Oncoming traffic driver’s side rear view mirrors are inches away from mine, so I hug my right side. Suddenly, there is a loud BANG! The glass in my passenger rear view mirror shatters. Paula jumps and exclaims! It happens 6” from her ear. We have hit the bridge. There is nothing I can do so I keep driving. A few miles down the road we pull into a grocery store parking lot for a long needed shop and there is an O’Reilly Auto Parts. They do not have the mirror replacement I need so I buy a slightly smaller mirror and a small convex adhesive mirror. I duct tape the mirror and stick on the convex. Duct tape fixes everything.
My right side vision restored, we hit the road again. It starts to rain. After a few minutes of running the windshield wipers I notice that both wiper blades are starting to work their way out of the arms. I get out in the rain and push them back into the arms as best I can. We continue down the road. A few miles later there is another O’Reilly’s. I pull in and ask them if they can replace the wipers.
“Yes we can. How much do you want to spend?”:
“What are my choices?” I ask.
“Anywhere from $25 to $110.”
Not thinking there was any real difference I say, “$25.”
Five minutes later we have new wipers installed and are on our way.
We arrive at Skydive Carolina in the late afternoon. The rain has stopped, but there are still clouds. A man is mowing the grass on a riding mower.
“Hi there.” I yell over the mower motor.
“Hi. What can I do for you?”
“Are you Danny?” I ask.
“Yep. Owner, pilot and gardener.”
Danny gives us a tour of the drop zone. The large hangar overlooks a mile square triangular field.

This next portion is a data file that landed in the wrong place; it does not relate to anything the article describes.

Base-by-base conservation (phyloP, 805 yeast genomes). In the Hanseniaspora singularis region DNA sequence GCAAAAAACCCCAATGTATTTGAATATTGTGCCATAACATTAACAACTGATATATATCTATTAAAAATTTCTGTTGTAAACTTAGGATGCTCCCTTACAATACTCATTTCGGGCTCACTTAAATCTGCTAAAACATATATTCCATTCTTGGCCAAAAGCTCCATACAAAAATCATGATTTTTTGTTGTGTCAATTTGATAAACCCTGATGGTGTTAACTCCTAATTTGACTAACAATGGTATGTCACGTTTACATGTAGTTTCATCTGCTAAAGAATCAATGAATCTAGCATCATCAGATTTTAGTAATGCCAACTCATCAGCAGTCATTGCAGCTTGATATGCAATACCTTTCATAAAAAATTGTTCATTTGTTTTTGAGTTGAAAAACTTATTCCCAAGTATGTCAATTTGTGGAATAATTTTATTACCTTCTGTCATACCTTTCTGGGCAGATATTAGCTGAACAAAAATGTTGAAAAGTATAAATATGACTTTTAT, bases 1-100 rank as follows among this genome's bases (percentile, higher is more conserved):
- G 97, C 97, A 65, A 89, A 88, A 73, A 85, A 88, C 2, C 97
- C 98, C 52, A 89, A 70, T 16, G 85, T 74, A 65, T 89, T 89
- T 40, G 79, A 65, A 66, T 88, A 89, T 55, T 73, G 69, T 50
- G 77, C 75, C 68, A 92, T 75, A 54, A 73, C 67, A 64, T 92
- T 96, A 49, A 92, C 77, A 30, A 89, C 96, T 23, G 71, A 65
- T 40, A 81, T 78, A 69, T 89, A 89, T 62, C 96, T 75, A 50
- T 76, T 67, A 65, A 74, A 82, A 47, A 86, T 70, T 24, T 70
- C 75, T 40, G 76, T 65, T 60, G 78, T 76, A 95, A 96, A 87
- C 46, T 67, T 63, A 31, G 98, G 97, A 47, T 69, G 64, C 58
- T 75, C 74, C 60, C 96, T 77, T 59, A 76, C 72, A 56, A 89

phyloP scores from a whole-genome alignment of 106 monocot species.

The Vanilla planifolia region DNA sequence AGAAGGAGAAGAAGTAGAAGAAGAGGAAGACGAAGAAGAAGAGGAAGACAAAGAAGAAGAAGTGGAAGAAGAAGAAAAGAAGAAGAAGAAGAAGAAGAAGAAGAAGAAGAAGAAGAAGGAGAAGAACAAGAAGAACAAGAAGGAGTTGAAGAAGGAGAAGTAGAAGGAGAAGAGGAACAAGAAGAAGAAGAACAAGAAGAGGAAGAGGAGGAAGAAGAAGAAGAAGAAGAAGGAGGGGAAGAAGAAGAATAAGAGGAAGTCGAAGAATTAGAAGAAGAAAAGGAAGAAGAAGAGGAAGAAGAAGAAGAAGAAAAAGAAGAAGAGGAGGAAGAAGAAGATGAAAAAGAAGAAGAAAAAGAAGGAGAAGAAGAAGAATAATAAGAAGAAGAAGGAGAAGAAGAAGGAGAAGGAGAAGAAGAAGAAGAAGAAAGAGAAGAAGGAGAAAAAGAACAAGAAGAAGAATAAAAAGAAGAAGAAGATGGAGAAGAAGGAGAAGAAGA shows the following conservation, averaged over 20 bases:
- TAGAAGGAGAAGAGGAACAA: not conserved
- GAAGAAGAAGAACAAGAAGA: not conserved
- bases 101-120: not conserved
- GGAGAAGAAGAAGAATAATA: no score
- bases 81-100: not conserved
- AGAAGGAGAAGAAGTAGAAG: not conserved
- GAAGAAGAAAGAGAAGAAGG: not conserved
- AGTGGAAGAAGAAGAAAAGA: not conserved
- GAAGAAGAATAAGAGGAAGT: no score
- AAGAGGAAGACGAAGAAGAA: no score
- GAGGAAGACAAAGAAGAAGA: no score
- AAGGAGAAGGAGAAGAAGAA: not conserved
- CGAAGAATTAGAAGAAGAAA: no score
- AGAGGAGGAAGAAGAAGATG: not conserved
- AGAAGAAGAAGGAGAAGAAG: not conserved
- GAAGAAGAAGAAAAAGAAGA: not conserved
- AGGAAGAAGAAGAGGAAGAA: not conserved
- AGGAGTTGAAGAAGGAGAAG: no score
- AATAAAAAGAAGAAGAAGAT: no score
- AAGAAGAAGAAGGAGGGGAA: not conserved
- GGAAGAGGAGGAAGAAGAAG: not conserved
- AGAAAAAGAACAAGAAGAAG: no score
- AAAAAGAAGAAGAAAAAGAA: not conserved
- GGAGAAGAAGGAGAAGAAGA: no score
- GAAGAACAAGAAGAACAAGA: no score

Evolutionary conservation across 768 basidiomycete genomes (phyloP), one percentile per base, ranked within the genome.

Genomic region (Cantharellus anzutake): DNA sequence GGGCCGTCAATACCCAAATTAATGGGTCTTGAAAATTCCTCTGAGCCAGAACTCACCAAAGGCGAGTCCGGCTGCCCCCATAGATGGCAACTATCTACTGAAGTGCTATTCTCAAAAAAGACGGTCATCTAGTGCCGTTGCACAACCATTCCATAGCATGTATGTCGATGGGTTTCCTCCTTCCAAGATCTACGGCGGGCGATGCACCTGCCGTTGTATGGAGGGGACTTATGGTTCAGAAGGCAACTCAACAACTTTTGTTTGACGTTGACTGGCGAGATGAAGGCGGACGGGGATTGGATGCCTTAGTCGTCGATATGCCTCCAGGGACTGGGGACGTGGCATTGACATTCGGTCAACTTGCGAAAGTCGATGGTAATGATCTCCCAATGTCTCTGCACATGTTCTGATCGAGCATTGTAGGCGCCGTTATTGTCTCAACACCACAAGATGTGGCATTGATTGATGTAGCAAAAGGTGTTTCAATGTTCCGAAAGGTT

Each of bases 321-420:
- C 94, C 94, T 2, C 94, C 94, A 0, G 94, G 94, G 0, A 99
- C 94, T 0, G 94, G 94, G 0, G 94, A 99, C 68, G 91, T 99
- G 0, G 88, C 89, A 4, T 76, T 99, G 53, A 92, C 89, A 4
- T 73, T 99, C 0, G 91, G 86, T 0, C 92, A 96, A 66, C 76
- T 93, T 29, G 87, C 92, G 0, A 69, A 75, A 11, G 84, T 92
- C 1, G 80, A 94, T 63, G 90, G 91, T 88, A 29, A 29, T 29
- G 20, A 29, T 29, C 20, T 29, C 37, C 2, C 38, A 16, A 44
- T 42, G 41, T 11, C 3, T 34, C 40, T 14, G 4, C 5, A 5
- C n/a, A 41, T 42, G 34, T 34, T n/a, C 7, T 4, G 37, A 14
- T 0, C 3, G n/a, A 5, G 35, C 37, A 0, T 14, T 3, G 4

In the hangar is a Cessna 182 and a super turbine Cessna Caravan. Danny is very proud of the Caravan, “14,000 feet in 8 minutes.”
We are not allowed to overnight at the community airport so Danny suggests Chester State Park where we find a nice wooded campground on Chester Lake.
We take a long walk along the lake shore under pretty blue skies dotted with puffy cumulous clouds.
The next morning we arrive at Skydive Carolina under socked in cloud conditions. There are a dozen tandem students on the ground with little hope of making their skydive today.
Paula and I chat with the skydivers in the hangar. They are all excited about our 50 state quest but also are not optimistic about our jumping today. The Super Caravan is not going up. It needs 8,000 feet or more for the tandems. One of the jumpers is a new Cessna pilot. He has a good reputation on the drop zone as a safe and capable pilot, but has only ever flown one jumper load. He talks to Danny.
“We really want to see the Californians jump in South Carolina today. I can fly the 182 for a hop and pop. I won’t charge you, Danny.”
“What a great idea. I will pay for the gas,” Danny said.
Paula and I gear up and board the 182 with another local jumper. Our pilot is scraping the bottom of the clouds at 2000 feet. He looks back at the local jumper and asks, “Is this OK?” The local shakes his head NO. The pilot looks at me and I say, “Can you take it around and try to find a little more altitude? The pilot flies around and finds a high spot in the cloud base. I see 2500 feet on my altimeter. The United States Parachute Association’s Skydivers Information Manual Basic Safety Requirements state that the minimum deployment altitude for D license holders is 2,500 feet. I nod at the pilot. He opens the door. Paula and I each leave the airplane with a hand on our pilot chute. As soon as we are clear of the airplane we deploy.